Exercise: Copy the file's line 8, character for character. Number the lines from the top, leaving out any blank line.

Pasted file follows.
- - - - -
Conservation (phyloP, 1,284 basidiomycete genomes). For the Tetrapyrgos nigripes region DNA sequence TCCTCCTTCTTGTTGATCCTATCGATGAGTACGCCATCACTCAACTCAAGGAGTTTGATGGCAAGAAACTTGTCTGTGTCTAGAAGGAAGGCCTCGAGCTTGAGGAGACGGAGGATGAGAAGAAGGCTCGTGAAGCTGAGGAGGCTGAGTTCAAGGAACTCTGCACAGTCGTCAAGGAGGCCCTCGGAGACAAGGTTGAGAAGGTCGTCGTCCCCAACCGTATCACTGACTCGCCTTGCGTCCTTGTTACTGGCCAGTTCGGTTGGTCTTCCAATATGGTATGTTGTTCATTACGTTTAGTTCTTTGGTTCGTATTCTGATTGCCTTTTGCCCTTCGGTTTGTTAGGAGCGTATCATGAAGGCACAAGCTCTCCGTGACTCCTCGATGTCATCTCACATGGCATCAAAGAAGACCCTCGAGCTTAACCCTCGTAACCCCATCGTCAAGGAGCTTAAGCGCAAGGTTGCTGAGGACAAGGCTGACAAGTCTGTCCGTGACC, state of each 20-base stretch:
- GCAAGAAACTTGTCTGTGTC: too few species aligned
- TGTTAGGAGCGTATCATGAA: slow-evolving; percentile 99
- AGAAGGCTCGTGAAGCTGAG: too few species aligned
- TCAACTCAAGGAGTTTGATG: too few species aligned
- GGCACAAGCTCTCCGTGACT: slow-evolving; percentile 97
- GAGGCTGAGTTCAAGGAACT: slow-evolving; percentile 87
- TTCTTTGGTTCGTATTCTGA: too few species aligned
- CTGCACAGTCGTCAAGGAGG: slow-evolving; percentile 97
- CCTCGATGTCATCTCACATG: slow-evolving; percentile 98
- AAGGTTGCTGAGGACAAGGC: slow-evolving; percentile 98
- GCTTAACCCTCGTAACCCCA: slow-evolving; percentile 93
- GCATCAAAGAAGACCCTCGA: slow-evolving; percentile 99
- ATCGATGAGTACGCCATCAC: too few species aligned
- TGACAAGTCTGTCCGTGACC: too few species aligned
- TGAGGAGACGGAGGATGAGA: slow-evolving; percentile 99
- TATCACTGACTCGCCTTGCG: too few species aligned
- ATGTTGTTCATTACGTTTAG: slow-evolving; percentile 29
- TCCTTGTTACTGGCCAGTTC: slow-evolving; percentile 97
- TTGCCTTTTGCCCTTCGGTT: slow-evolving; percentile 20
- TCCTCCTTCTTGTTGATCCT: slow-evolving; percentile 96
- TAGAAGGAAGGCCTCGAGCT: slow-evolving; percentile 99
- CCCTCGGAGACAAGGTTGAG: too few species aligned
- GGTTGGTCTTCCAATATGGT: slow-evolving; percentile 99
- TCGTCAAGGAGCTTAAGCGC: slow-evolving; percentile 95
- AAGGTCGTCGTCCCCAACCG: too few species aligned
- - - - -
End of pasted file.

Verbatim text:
- TTCTTTGGTTCGTATTCTGA: too few species aligned